~R. Robin Finley
This is a quote off the back of the book It’s…. The Eternal Argument. It is what intrigued me to want to read this book by R. Robin Finley from Analytical Grammar.
It’s The Eternal Argument is a 286 page softcover book that is a framework for understanding Western Literature and Culture. It is $24.95 and is recommended for grade 8 and up or it may be used as a family read aloud and discussion. The Eternal Argument will make reading and teaching literature, as well as understanding history and culture more meaningful. There are 15 chapters with a few discussion questions at the end.
- Why Should We Read All Those Books?
- How Do We Stuff Stuff Into Our Heads?
- The Little Stinker
- What Are the Two Sides Fighting About?
- Does Someone Have To Be “In Charge”?
- What Is the Western Literature Platform?
- Should We Quarantine Our Kids?
- Really Old Guys: Ancients to the Middle Ages
- Just Old Guys: The Renaissance to Neo-Classicism
- Somewhat Old Guys: The American & French Revolutions
- Newer Old Guys: The Romantics o the Realists
- Newest Guys: The Naturalists to the Modernists
- Stuff You Need to Know to Teach This Stuff
- Now Let’s Apply All This to the Books We’ve Discussed
- Because It’s All About Me…. What Do I Think
R. Robin Finley, author of The Eternal Argument, taught 8th grade language arts for 34 years. She is also the author of Analytical Grammar, a grammar, punctuation, and usage program for schools and homeschools.
When I received my copy of It’s The Eternal Argument my older two girls were at church camp. I was originally going to read this aloud to them, but I wanted to start it myself & well I will be rereading it to them when we start school again in the fall.
I really like the way Robin writes, she includes some humor and a lot of examples throughout this book. There is so much information in this little book and I find myself wanting to include so many quotes in my review.
The title The Eternal Argument comes from two questions: Is there a God or is there not? and Are we humans basically flawed and therefore need God to run things, or are we alone in the universe and therefore must decide for ourselves what’s right ans what’s wrong? This would basically be Theism against Humanism.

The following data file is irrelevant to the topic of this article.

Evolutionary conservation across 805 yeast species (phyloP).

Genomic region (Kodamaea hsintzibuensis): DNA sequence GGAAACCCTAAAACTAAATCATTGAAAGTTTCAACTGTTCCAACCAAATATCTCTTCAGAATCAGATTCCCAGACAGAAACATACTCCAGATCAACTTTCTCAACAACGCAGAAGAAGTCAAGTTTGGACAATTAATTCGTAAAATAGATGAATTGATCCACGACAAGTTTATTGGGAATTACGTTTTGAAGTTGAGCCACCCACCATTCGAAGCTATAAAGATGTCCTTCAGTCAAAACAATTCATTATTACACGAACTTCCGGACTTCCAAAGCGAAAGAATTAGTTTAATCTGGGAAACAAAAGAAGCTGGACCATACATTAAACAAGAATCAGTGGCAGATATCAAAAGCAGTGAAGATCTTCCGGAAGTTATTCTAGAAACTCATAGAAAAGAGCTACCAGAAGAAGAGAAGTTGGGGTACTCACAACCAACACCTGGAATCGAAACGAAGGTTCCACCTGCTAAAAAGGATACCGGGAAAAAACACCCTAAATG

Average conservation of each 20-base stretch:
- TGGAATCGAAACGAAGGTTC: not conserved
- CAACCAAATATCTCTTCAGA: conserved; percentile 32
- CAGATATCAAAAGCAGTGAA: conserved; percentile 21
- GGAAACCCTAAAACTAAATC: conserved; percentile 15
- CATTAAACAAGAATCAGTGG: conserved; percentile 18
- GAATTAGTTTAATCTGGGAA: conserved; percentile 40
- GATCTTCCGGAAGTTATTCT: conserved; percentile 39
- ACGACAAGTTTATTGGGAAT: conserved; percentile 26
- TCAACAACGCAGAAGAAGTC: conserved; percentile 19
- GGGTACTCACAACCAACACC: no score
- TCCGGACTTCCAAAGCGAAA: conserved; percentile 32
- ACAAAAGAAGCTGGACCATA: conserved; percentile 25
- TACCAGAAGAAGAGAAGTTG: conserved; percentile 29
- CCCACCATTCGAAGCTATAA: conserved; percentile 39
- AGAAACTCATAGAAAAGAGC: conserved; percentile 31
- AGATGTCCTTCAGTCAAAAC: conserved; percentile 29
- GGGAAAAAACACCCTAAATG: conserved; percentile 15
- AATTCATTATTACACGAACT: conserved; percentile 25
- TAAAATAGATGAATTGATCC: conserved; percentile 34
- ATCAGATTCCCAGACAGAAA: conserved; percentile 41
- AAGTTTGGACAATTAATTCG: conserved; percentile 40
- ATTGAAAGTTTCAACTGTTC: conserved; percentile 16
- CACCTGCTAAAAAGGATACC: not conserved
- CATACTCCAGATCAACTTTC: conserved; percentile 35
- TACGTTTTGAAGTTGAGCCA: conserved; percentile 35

In the beginning of the book Robin explains that as early as 5th grade we need to have a framework in order to learn. This framework will help us to see the big picture and learn from it. Literature is basically a reflection of what goes on in a given time and place. Once we understand this and have a framework in place we can learn a lot from what we read.
The book continues to tell us what a story needs to include to be a good one, points of view, the five conflicts in literature, and so much more. The discussion questions at the end of each chapter really get you to thinking about what was in the chapter. The questions ask things like the importance of thinking or feeling, discuss conflicts and more.
I learned a lot from this book and can't wait to read and discuss it with my girls. I'm glad I read it first because I have a better understanding of how to look at good literature and I am excited to share that with them while we read this and the literature we read for school and fun.
R. Robin Finley offers a grammar program called Analytical Grammar and Jr. Analytical Grammar. Some Members of the SchoolHouse Review Crew received those and you can click the banner below to read those reviews.